Why Rheumatologists Should Be Excited About the New RISE Registry

October 28, 2014

Just as a rising tide lifts all boats, the American College of Rheumatology's aptly named new registry should boost overall outcomes in rheumatic disease, if enough clinicians join. A rheumatologist with informatics credentials hopes its ease of use (and benefits) will encourage wide adoption.

In 2007, I was part of a group convened by the American College of Rheumatology (ACR) to help them design an innovative new tool for rheumatologists that would help with practice improvements, population management, and quality measures. Since that time – and as Chair of the ACR’s Registries & Health Information Technology Committee – I have overseen the ACR’s development of the Rheumatology Clinical Registry, or RCR, a wonderful tool that has helped more than 600 rheumatologists across the country improve patient care in their offices.

Now, more than seven years later, I am thrilled to announce the next wave in innovation: the Rheumatology Informatics System for Effectiveness (RISE) Registry. An enhanced version of the RCR, RISE is designed to provide superior quality reporting and quality-improvement capabilities.

The real beauty of RISE is in its ease of use. Installation is simple: Once the software is installed, the ACR refines the system over the next four to six weeks so that it synchronizes perfectly with your electronic health records, allowing you to  enter data once and then use it as many times as you need it. From there, RISE can be used for quality reporting and quality improvement that goes far beyond anything the field of rheumatology has had before.

RISE is officially recognized as a Qualified Clinical Data Registry (QCDR) by the Centers for Medicare and Medicaid Services (CMS). It allows you to tailor ad hoc data queries to isolate trends and then drill down and find their root cause and make targeted changes. It offers benchmark comparisons, allowing you to measure your results against those of your peers and against the national average.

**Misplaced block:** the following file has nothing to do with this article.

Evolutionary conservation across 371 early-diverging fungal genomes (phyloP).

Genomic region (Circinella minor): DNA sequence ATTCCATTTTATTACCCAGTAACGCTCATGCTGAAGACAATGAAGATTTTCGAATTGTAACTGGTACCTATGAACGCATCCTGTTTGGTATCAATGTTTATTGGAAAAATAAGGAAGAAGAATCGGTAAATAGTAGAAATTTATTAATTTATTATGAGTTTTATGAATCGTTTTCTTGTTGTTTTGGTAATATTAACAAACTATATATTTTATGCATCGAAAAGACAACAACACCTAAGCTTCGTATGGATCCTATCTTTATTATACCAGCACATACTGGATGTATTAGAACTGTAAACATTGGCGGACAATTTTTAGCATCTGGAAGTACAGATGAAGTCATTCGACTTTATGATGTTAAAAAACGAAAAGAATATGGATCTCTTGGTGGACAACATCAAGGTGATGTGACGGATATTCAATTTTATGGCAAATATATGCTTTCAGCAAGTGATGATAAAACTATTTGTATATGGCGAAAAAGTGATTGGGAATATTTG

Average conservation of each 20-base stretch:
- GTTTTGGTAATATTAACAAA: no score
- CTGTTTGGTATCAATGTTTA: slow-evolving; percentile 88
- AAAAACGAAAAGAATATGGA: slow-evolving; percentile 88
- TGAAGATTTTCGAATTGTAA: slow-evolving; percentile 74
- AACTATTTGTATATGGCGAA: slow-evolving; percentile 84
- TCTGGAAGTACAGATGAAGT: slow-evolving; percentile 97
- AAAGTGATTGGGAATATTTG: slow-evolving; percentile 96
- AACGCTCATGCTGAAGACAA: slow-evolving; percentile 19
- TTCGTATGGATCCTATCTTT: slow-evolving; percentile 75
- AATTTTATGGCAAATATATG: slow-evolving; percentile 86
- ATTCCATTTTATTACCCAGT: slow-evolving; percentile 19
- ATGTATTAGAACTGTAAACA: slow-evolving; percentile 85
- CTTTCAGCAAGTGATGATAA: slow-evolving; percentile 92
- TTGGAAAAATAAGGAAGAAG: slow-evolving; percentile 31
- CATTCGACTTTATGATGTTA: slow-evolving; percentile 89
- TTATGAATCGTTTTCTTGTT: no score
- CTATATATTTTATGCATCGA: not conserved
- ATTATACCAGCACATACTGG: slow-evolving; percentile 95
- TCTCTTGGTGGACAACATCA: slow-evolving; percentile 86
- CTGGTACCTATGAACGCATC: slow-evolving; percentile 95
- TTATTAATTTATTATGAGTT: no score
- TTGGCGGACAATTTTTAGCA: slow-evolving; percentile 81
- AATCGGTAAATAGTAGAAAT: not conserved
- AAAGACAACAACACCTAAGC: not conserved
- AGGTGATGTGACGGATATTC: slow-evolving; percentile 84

Thus far, 21 practices are either successfully using RISE or are in the process of installation. Initial feedback has been outstanding and the first practice to sign up has now reached its goal of 100% measurement of disease activity.

As RISE takes shape, I’ve watched it give physicians a better view of their patient population that allows them to identify where they could be doing better. So often, our perspective is limited to one visit at a time. We remember the patient in remission or the patient with high disease activity. RISE allows us to reflect on our work in a broader way, improving our performance and closing treatment gaps that translate to meaningful changes for our patients.

Ultimately, RISE is a tool designed by rheumatologists, for rheumatologists. We’re working to move the needle on a local level and on a national scale. I would encourage everyone to give it a try, watch our demo, learn about our results. It’s so much easier than you imagine - and it’s worth it to you and your patients.

To learn more about RISE, or to register, email RISE@rheumatology.org.

(Reprinted with permission from the American College of Rheumatology.)